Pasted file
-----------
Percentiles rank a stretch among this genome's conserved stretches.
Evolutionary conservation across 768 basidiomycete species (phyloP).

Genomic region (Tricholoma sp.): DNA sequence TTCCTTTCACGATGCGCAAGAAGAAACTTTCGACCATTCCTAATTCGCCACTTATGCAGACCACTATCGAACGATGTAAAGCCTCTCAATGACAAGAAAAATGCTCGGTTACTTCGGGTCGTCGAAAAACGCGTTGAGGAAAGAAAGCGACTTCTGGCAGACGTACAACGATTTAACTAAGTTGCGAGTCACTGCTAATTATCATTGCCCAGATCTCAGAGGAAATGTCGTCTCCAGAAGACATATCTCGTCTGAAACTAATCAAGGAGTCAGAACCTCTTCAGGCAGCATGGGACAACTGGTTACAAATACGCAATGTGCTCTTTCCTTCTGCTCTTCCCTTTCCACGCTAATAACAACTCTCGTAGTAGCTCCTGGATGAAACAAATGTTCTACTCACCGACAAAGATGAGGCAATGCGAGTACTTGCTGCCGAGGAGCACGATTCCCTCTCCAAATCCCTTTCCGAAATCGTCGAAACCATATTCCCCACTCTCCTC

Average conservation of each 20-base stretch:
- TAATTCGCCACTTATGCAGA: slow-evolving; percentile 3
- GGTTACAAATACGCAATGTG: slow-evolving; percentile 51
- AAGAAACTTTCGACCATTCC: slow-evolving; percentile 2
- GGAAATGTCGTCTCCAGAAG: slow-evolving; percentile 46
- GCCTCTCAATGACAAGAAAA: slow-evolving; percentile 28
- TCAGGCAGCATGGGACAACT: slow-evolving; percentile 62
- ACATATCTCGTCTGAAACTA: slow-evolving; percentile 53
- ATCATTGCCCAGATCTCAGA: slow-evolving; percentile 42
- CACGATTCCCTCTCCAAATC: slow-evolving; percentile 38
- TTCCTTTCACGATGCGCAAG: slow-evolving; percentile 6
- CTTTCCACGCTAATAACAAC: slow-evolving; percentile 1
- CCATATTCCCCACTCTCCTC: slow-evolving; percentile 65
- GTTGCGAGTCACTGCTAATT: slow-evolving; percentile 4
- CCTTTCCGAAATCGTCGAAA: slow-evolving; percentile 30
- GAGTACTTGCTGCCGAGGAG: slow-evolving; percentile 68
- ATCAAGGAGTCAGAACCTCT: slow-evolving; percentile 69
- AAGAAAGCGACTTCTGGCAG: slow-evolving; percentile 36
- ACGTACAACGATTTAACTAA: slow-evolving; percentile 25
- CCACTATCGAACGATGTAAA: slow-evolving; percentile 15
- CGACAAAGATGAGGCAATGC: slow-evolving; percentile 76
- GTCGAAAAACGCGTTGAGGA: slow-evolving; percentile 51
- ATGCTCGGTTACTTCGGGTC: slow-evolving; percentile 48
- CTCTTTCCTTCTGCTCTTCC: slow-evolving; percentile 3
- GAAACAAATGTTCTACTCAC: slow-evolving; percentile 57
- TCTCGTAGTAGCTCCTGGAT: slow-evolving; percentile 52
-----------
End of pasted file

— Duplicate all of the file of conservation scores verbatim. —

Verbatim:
Percentiles rank a stretch among this genome's conserved stretches.
Evolutionary conservation across 768 basidiomycete species (phyloP).

Genomic region (Tricholoma sp.): DNA sequence TTCCTTTCACGATGCGCAAGAAGAAACTTTCGACCATTCCTAATTCGCCACTTATGCAGACCACTATCGAACGATGTAAAGCCTCTCAATGACAAGAAAAATGCTCGGTTACTTCGGGTCGTCGAAAAACGCGTTGAGGAAAGAAAGCGACTTCTGGCAGACGTACAACGATTTAACTAAGTTGCGAGTCACTGCTAATTATCATTGCCCAGATCTCAGAGGAAATGTCGTCTCCAGAAGACATATCTCGTCTGAAACTAATCAAGGAGTCAGAACCTCTTCAGGCAGCATGGGACAACTGGTTACAAATACGCAATGTGCTCTTTCCTTCTGCTCTTCCCTTTCCACGCTAATAACAACTCTCGTAGTAGCTCCTGGATGAAACAAATGTTCTACTCACCGACAAAGATGAGGCAATGCGAGTACTTGCTGCCGAGGAGCACGATTCCCTCTCCAAATCCCTTTCCGAAATCGTCGAAACCATATTCCCCACTCTCCTC

Average conservation of each 20-base stretch:
- TAATTCGCCACTTATGCAGA: slow-evolving; percentile 3
- GGTTACAAATACGCAATGTG: slow-evolving; percentile 51
- AAGAAACTTTCGACCATTCC: slow-evolving; percentile 2
- GGAAATGTCGTCTCCAGAAG: slow-evolving; percentile 46
- GCCTCTCAATGACAAGAAAA: slow-evolving; percentile 28
- TCAGGCAGCATGGGACAACT: slow-evolving; percentile 62
- ACATATCTCGTCTGAAACTA: slow-evolving; percentile 53
- ATCATTGCCCAGATCTCAGA: slow-evolving; percentile 42
- CACGATTCCCTCTCCAAATC: slow-evolving; percentile 38
- TTCCTTTCACGATGCGCAAG: slow-evolving; percentile 6
- CTTTCCACGCTAATAACAAC: slow-evolving; percentile 1
- CCATATTCCCCACTCTCCTC: slow-evolving; percentile 65
- GTTGCGAGTCACTGCTAATT: slow-evolving; percentile 4
- CCTTTCCGAAATCGTCGAAA: slow-evolving; percentile 30
- GAGTACTTGCTGCCGAGGAG: slow-evolving; percentile 68
- ATCAAGGAGTCAGAACCTCT: slow-evolving; percentile 69
- AAGAAAGCGACTTCTGGCAG: slow-evolving; percentile 36
- ACGTACAACGATTTAACTAA: slow-evolving; percentile 25
- CCACTATCGAACGATGTAAA: slow-evolving; percentile 15
- CGACAAAGATGAGGCAATGC: slow-evolving; percentile 76
- GTCGAAAAACGCGTTGAGGA: slow-evolving; percentile 51
- ATGCTCGGTTACTTCGGGTC: slow-evolving; percentile 48
- CTCTTTCCTTCTGCTCTTCC: slow-evolving; percentile 3
- GAAACAAATGTTCTACTCAC: slow-evolving; percentile 57
- TCTCGTAGTAGCTCCTGGAT: slow-evolving; percentile 52